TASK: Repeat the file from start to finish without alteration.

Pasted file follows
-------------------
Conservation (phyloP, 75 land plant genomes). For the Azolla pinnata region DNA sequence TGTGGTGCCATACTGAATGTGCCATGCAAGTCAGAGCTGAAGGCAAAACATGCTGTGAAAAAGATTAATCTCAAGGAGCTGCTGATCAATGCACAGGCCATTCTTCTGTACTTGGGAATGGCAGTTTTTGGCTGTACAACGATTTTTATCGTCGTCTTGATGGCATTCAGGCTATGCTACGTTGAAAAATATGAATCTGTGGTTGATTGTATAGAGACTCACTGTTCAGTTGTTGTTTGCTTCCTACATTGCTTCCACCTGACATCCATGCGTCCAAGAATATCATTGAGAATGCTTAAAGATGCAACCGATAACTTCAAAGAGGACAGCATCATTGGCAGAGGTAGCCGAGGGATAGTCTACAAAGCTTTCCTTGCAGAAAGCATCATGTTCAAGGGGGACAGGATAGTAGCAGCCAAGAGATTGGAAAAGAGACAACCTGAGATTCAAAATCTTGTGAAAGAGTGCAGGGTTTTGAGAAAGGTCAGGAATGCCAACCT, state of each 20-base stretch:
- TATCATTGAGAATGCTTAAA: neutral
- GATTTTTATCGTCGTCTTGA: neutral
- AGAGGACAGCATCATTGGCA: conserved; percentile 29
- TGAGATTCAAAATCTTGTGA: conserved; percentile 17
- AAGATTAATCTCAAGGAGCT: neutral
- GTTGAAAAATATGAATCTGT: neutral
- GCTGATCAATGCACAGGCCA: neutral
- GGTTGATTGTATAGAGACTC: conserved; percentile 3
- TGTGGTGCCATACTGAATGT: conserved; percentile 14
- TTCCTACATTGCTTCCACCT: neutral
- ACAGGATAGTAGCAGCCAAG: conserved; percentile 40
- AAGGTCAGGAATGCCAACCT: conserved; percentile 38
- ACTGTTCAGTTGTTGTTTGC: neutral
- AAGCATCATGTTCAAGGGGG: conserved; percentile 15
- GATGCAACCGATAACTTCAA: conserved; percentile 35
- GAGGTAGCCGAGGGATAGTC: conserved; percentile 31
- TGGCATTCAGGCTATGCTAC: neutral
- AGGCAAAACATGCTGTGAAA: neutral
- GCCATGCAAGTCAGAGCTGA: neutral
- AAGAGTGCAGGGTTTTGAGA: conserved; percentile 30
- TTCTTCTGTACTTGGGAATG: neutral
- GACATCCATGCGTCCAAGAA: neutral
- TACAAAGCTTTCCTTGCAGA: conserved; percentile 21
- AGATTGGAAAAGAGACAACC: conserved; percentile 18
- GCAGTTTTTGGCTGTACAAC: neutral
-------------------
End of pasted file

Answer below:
Conservation (phyloP, 75 land plant genomes). For the Azolla pinnata region DNA sequence TGTGGTGCCATACTGAATGTGCCATGCAAGTCAGAGCTGAAGGCAAAACATGCTGTGAAAAAGATTAATCTCAAGGAGCTGCTGATCAATGCACAGGCCATTCTTCTGTACTTGGGAATGGCAGTTTTTGGCTGTACAACGATTTTTATCGTCGTCTTGATGGCATTCAGGCTATGCTACGTTGAAAAATATGAATCTGTGGTTGATTGTATAGAGACTCACTGTTCAGTTGTTGTTTGCTTCCTACATTGCTTCCACCTGACATCCATGCGTCCAAGAATATCATTGAGAATGCTTAAAGATGCAACCGATAACTTCAAAGAGGACAGCATCATTGGCAGAGGTAGCCGAGGGATAGTCTACAAAGCTTTCCTTGCAGAAAGCATCATGTTCAAGGGGGACAGGATAGTAGCAGCCAAGAGATTGGAAAAGAGACAACCTGAGATTCAAAATCTTGTGAAAGAGTGCAGGGTTTTGAGAAAGGTCAGGAATGCCAACCT, state of each 20-base stretch:
- TATCATTGAGAATGCTTAAA: neutral
- GATTTTTATCGTCGTCTTGA: neutral
- AGAGGACAGCATCATTGGCA: conserved; percentile 29
- TGAGATTCAAAATCTTGTGA: conserved; percentile 17
- AAGATTAATCTCAAGGAGCT: neutral
- GTTGAAAAATATGAATCTGT: neutral
- GCTGATCAATGCACAGGCCA: neutral
- GGTTGATTGTATAGAGACTC: conserved; percentile 3
- TGTGGTGCCATACTGAATGT: conserved; percentile 14
- TTCCTACATTGCTTCCACCT: neutral
- ACAGGATAGTAGCAGCCAAG: conserved; percentile 40
- AAGGTCAGGAATGCCAACCT: conserved; percentile 38
- ACTGTTCAGTTGTTGTTTGC: neutral
- AAGCATCATGTTCAAGGGGG: conserved; percentile 15
- GATGCAACCGATAACTTCAA: conserved; percentile 35
- GAGGTAGCCGAGGGATAGTC: conserved; percentile 31
- TGGCATTCAGGCTATGCTAC: neutral
- AGGCAAAACATGCTGTGAAA: neutral
- GCCATGCAAGTCAGAGCTGA: neutral
- AAGAGTGCAGGGTTTTGAGA: conserved; percentile 30
- TTCTTCTGTACTTGGGAATG: neutral
- GACATCCATGCGTCCAAGAA: neutral
- TACAAAGCTTTCCTTGCAGA: conserved; percentile 21
- AGATTGGAAAAGAGACAACC: conserved; percentile 18
- GCAGTTTTTGGCTGTACAAC: neutral